Growing up in Omaha, Neb., as an "insider-outsider," a Korean adoptee raised in an otherwise genetically-connected family of five, I discovered that writing was a way to organize the thoughts and ideas whirling around in my head.
At elementary through high school, one constant question was, “Where are the Asians?” I could count the ones I knew on one hand. At home, my family was so open about my heritage I never felt different. But at school, everyone seemed preoccupied with identifying my race and religion. Why were these terms so important?
When it came time to look at universities, my eyes wandered as far from the plains of Nebraska as they could go — to a place where I had glimpsed diversity as a child: California.
My father told me about USC. My grandfather had attended USC for about three years before leaving to take a job.
“Jobs were hard to come by during the Depression,” my father said. My grandfather was unable to return to finish his degree after World War II broke out.
“He always talked about USC favorably,” my father said.
I checked it out for myself. And after visiting campus and speaking with counselors and students, I knew USC was where I belonged. Not only was I amazed by the diversity of students, professors and staff, but I felt comfortable as I walked around campus and spoke with people. I was impressed by the variety of departments and expertise of the professors within USC College, especially in the Department of English. I knew I wanted to focus on fiction writing, and an English major offered a creative writing emphasis. I also knew I wanted the freedom to study a variety of interests, and the College encouraged such pursuits. I graduated with an English degree with an emphasis on creative writing, and minors in international relations and religion.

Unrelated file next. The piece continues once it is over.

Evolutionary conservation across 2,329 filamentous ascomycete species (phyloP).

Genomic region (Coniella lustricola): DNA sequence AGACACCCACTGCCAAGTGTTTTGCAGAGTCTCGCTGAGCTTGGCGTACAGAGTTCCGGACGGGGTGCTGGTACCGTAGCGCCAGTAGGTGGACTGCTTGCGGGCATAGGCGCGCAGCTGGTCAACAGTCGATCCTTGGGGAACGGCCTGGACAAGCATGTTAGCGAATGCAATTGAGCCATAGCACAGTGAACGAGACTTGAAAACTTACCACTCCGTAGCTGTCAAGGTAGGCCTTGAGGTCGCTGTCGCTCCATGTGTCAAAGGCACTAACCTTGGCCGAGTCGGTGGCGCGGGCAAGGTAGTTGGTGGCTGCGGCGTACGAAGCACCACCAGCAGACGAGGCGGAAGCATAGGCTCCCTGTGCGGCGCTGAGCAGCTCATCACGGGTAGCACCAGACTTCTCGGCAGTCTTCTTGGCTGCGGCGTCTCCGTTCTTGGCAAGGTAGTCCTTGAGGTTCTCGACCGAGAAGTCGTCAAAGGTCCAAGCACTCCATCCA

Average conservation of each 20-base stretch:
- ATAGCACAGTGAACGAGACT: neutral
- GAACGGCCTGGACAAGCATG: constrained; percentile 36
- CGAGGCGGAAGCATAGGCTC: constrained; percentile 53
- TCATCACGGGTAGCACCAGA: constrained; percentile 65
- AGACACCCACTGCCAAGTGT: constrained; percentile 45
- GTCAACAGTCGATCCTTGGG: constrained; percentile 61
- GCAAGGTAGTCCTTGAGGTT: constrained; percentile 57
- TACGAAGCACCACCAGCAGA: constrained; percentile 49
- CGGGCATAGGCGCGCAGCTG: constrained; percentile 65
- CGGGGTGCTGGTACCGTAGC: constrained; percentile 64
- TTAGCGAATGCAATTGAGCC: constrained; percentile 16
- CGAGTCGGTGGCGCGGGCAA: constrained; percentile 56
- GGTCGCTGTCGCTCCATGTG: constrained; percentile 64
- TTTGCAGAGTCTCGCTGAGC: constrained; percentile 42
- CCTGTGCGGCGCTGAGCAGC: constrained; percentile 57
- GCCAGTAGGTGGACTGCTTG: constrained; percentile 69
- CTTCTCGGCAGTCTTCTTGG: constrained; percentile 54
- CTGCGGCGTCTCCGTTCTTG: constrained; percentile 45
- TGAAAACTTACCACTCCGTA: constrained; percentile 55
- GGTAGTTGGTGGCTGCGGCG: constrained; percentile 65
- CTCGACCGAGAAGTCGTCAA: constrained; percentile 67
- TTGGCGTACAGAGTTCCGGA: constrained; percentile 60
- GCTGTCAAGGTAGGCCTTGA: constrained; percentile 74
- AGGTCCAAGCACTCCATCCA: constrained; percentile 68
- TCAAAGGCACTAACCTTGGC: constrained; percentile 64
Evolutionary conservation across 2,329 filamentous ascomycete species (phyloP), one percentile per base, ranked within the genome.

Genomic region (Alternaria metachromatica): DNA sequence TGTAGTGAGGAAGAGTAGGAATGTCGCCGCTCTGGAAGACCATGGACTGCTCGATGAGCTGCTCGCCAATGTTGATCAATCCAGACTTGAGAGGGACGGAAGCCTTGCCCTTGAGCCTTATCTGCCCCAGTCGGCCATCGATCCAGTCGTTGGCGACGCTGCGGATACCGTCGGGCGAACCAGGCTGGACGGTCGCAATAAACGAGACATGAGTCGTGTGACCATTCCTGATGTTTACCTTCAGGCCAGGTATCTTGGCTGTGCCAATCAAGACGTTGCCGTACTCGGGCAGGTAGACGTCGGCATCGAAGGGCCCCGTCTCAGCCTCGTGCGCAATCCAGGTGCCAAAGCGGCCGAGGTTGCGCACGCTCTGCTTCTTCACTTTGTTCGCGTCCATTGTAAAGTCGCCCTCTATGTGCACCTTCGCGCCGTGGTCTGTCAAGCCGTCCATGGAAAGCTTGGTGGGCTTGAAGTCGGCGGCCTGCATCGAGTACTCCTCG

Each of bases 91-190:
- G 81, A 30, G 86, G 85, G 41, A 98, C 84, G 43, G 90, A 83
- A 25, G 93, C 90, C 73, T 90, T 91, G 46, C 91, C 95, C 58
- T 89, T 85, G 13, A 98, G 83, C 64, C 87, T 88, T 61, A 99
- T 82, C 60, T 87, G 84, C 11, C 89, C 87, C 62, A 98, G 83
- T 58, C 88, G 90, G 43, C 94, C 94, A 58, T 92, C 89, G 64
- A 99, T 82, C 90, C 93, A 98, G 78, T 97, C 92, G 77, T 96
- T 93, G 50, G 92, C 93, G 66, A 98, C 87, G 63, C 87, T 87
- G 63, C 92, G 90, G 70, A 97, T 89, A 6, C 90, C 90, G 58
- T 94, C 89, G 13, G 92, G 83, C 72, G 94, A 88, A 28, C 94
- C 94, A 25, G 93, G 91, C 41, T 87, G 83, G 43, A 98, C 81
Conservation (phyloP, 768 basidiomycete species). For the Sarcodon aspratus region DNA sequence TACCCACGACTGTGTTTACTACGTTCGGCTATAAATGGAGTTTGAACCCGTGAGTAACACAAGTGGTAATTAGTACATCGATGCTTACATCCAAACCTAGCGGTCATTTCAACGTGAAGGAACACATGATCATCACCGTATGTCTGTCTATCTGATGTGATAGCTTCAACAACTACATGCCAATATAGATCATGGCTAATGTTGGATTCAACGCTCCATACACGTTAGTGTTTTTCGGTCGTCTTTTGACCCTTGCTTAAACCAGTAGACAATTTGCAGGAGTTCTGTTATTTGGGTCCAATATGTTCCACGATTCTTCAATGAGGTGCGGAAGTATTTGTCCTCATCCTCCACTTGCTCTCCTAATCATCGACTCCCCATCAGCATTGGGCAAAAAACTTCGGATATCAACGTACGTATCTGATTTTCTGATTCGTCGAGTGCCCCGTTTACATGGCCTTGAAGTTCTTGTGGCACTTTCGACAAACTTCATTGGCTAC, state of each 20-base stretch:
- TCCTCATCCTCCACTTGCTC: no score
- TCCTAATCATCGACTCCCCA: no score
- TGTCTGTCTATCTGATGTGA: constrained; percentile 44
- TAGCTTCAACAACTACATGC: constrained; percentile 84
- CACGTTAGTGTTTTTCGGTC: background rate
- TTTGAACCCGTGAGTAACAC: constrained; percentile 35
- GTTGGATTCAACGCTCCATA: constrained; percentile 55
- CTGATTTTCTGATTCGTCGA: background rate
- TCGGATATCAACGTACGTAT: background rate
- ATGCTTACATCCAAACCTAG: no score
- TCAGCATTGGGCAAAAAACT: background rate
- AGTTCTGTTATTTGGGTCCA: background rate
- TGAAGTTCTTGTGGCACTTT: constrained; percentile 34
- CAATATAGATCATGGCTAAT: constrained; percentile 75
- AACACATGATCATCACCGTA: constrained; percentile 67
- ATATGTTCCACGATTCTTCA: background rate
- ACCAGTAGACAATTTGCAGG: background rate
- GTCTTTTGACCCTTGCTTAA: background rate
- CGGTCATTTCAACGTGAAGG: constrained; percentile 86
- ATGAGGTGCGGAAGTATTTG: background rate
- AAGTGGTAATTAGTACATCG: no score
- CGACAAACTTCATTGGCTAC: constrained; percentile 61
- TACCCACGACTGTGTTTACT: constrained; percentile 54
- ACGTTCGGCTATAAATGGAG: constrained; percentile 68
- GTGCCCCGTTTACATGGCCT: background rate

The four years I spent as an undergraduate at USC College not only provided me with the education and experience I wanted from a university, but I developed a strong group of friends working toward similar goals. When I decided I wanted to attend graduate school, the College was the natural choice. I considered myself a burgeoning professional writer and wanted to increase my experience and expertise in nonfiction, poetry and other writing genres. The Master of Professional Writing (MPW) program in the College offered such an opportunity.
Already a member of the Trojan Family, I knew I would be surrounded by passionate, intelligent professors and peers who would not only help me become a better writer, but would also become my friends and be part of my professional network once I obtain my graduate degree in May.
My time studying at the College and living in Los Angeles has given me the chance to pursue my lifelong passion and to immerse myself in a community that I dreamed about as a child. An ethnically, culturally and ideologically diverse city that recognizes — no thrives, in its heterogeneity.